There was a time when the BBC Holiday programme ruled the roost and presenters John Carter and Anne Gregg dominated our living rooms week after week with reports from succulent, often far-flung destinations. Anne, however, was never happier than when the director could be induced to make a film just across the Channel in her beloved France, especially if it featured a local market without a tourist in sight.
Tarragon & Truffles, a guide to the best French markets, is clearly a labour of love: an immense contribution on that unique dimension of French life. It could become as indispensable a companion as the Red Michelin. Even with the help of the French regional tourist offices, it must have been prodigiously difficult to collate the detail and capture the flavour of every important market, be they flea, fashion, food or foie gras. Small wonder that Anne has visited every corner of the country over the past 25 years, a love affair with France that she says began as a teenager, when she first took the train to Marseille and awoke to the smell of garlic and Gauloises.
In Tarragon & Truffles each region includes Anne’s choice of the best markets to visit, spiced with her eye for the faintly ridiculous or a test too far for the taste buds. At Cordes-sur-Ciel in the Tarn, for example, “’Medieval’ crafts abound and in summer there’s a distinct Maid Marion touch to the floaty numbers on the women’s fashion stalls”; while Cahors offers “a carton of museaux salad for lunch (only after I’d appreciatively crunched a mouthful of these gristly slivers did I discover museaux were pigs snouts)”.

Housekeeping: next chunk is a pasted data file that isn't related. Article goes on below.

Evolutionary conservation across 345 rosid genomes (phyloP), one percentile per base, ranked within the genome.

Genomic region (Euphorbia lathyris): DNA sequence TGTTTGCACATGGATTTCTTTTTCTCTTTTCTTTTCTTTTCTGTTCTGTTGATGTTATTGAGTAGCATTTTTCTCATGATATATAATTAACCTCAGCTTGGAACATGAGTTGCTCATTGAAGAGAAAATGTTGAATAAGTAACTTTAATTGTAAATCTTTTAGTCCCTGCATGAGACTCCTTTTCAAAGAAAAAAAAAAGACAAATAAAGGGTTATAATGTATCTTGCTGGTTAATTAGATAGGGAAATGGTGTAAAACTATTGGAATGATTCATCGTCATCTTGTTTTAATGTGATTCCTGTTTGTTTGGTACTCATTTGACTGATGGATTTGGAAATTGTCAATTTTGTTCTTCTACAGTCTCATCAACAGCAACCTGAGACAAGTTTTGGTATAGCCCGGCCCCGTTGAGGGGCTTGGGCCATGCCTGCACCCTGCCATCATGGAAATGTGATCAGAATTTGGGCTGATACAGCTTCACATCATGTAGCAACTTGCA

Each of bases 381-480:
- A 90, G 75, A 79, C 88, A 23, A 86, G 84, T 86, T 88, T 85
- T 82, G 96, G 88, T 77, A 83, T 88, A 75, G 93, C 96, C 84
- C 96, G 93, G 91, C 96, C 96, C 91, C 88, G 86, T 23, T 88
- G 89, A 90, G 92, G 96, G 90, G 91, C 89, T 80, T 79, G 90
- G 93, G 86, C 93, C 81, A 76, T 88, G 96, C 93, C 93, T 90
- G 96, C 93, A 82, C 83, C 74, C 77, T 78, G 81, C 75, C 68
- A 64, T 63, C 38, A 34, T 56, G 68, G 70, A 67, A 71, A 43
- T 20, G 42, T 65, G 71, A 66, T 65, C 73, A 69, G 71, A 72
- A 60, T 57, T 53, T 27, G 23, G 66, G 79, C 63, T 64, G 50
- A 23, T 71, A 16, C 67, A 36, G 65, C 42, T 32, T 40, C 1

With more than 300 pages, compelling fully integrated colour pictures throughout, and copious lists and indices, Tarragon & Truffles reaches parts of France that other French travel books rarely reach.
Tarragon & Truffles by Anne Gregg is published by Bantam, rrp £12.99.
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Photo of Anne Gregg by Henri Arden